How can I easily tell which files are stuck or which are sync’d?
Here is why: I am running syncthing 0.14.12 on windows 10 (SyncTrayzor), ubuntu 16.10 (Syncthing-GTK), and mac (syncthing-macosx). The addition of the osx machines led to all kinds of “.DS_Store” file conflicts (as one would expect) so I added these to the .stignore file (and put this .stignore file in all archives of all computers). No conflicts since. However, since then, the sync keeps stopping at a fixed percentage: often 100%, often 95% or 67%. I have never had a version earlier than 0.14, so the index shouldn’t be the problem (and clearing it doesn’t help).
Sorry for the delay; many computers at many locations to troubleshoot. It turns out that if even one folder on one computer has a slightly different .stignore file, then this behavior appears. There was a bug in one of mine.
On the other hand, if all have the same exact .stignore file, I find the global and local states are identical and everything appears green, happy, and reassuring. Great!
Would it be possible to add a checkbox for “synchronize ignore patterns” in each folder’s options? I think having all computers ignore the same file types would be a very common goal among most users. I’d even go so far as to say it should be checked by default (or you could simply require that the user add “.stignore” to their .stignore file to prevent these from syncing).
PS- I also still think that the UI should somehow indicate that all files that should be synced are synced; currently it is impossible to tell that everything is actually ok without traveling to the other computer.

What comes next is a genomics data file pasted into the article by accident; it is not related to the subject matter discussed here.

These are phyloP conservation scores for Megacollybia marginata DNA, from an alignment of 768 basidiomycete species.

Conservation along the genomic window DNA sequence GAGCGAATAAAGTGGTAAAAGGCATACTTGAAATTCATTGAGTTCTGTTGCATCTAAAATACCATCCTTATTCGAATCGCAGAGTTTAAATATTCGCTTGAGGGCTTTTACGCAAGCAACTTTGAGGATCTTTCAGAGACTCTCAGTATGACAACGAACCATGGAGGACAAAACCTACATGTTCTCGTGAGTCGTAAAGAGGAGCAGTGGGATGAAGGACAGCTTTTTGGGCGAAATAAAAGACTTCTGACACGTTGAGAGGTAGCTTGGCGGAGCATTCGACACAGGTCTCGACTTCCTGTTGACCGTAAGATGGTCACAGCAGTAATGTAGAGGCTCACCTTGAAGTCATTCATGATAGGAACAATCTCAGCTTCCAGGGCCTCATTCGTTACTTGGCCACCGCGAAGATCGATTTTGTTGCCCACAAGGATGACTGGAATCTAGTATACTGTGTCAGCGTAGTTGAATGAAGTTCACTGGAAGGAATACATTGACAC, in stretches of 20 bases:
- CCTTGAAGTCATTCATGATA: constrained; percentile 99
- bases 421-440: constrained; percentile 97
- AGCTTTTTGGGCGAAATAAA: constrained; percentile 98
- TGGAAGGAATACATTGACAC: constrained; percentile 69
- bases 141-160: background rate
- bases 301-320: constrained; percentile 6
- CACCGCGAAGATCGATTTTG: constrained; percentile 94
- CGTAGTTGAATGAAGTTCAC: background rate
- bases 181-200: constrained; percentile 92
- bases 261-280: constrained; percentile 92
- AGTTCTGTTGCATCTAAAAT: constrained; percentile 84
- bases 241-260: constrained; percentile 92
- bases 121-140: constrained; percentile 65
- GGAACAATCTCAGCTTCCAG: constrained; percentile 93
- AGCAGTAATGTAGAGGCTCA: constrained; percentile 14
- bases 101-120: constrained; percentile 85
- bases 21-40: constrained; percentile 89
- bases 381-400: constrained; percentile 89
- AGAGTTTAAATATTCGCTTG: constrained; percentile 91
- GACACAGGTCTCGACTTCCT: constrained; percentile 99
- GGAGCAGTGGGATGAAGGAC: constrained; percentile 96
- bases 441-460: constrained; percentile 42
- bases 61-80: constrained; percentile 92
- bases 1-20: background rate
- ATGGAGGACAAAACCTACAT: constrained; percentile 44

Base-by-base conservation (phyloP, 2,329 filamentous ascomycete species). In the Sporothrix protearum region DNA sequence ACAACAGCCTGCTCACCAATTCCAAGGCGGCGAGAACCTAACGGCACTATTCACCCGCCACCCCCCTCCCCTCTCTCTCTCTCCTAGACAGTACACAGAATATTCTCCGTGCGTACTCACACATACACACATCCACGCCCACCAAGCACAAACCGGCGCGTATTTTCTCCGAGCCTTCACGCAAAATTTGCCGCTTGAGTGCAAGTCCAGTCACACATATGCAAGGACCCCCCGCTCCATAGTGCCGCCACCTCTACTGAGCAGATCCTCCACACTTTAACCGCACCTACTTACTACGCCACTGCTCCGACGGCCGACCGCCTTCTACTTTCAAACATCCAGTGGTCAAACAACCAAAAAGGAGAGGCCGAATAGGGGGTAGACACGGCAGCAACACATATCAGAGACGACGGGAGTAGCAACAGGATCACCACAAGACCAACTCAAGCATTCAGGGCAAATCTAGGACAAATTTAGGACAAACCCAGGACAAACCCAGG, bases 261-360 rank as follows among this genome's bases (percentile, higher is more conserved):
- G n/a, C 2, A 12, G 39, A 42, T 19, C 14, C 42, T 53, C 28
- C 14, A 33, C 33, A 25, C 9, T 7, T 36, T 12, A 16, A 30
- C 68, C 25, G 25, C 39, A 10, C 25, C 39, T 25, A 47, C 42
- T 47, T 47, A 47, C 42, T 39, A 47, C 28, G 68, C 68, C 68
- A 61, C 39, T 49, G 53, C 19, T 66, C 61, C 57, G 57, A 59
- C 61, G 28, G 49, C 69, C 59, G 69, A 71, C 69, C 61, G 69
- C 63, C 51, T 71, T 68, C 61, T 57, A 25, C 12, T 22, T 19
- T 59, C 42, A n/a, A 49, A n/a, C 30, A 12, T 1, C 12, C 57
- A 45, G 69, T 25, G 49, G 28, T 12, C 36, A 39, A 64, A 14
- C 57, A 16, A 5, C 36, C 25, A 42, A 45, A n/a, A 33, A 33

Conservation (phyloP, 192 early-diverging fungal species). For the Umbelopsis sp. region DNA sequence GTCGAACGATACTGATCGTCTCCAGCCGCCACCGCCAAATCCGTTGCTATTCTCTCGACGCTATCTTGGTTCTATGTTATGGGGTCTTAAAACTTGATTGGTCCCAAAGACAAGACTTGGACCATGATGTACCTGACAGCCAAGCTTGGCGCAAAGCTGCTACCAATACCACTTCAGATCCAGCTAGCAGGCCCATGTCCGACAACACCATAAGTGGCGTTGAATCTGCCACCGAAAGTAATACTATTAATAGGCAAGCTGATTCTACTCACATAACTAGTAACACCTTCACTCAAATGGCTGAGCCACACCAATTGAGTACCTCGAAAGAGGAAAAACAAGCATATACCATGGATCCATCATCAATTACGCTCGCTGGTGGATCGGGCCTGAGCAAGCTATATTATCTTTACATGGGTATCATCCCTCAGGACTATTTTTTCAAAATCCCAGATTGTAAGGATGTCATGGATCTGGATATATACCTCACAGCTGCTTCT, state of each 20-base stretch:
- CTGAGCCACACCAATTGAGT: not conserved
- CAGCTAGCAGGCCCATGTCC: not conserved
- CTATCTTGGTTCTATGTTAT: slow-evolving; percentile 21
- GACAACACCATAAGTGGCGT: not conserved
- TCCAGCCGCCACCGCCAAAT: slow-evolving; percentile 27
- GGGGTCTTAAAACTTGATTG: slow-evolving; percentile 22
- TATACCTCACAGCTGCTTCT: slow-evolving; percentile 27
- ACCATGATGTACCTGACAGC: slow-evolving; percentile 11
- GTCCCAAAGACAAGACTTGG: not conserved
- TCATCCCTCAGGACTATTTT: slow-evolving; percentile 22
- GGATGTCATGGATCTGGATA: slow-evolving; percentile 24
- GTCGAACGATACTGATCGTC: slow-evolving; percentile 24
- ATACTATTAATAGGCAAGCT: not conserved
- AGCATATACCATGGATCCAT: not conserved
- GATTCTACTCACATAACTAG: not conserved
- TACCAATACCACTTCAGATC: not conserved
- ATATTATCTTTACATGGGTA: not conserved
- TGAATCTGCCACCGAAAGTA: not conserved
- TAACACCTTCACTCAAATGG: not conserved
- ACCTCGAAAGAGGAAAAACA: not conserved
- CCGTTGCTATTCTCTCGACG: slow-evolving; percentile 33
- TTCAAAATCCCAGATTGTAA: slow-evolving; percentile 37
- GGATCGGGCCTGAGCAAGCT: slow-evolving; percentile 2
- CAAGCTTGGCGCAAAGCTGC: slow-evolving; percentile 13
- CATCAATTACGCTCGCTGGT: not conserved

Thanks! I considered your solution awhile back – it still requires that I edit every folder on every machine – but since my ignore patterns are so simple it was just as easy for me to update all the folders in the normal way.
This does bring up one more (also easy to program) solution: if syncthing checked for two ignore files (e.g. .stglobalgnore and .stlocalignore), one of which was synced across devices by default, then it would be straightforward for users to set up either / both methods. The simplest UI modification would be to have either a second button/dialog for global ignores, or two text boxes in the existing ignore dialog.
Um, I had. Are you referring to the .stignore docs? In there the only solution I saw was to manually add a #include to every folder on every computer when first setting up, as was discussed above in this thread (and the other thread it pointed to).
I am only suggesting that a global ignore behavior is somehow the default / built into syncthing’s user interface. This is obviously a value call, and I’m not that attached to it now that I’m used to syncthing. However, it is not terrible to implement and might make life slightly easier for new users; everything that lowers the bar for entry increases the user base and the momentum of the project. For me, synctrayzor was the thing that finally pushed me past threshold to try this out; it is scary to change sync platforms.
I have also been operating under the assumption that feedback from new users like me might be useful for you folks. I am happy to just quietly live with the quirks if you like (it’s less work for me). I realize there is an overwhelming list of suggestions at this point.
It’s not a reasonable default, as it has security implications (you can unignore what others chooseto ignore). Given you’d have to click something in the UI to enable it, it’s of an equivalent value just to add the line in the ignores. Yeah, we could advertise the feature more, but the microns of optimist in me hope that users read the manual when they want something they can’t find immediately.
Fair enough. Presumably when the ‘confusing’ effects of adding device-dependent ignores is clear in the future version (as per the comment on that manual page), most of the need for this behavior will dissipate.
I am now also reminded that perhaps some people use this system for things other than personal sync / backup, like sharing with other people.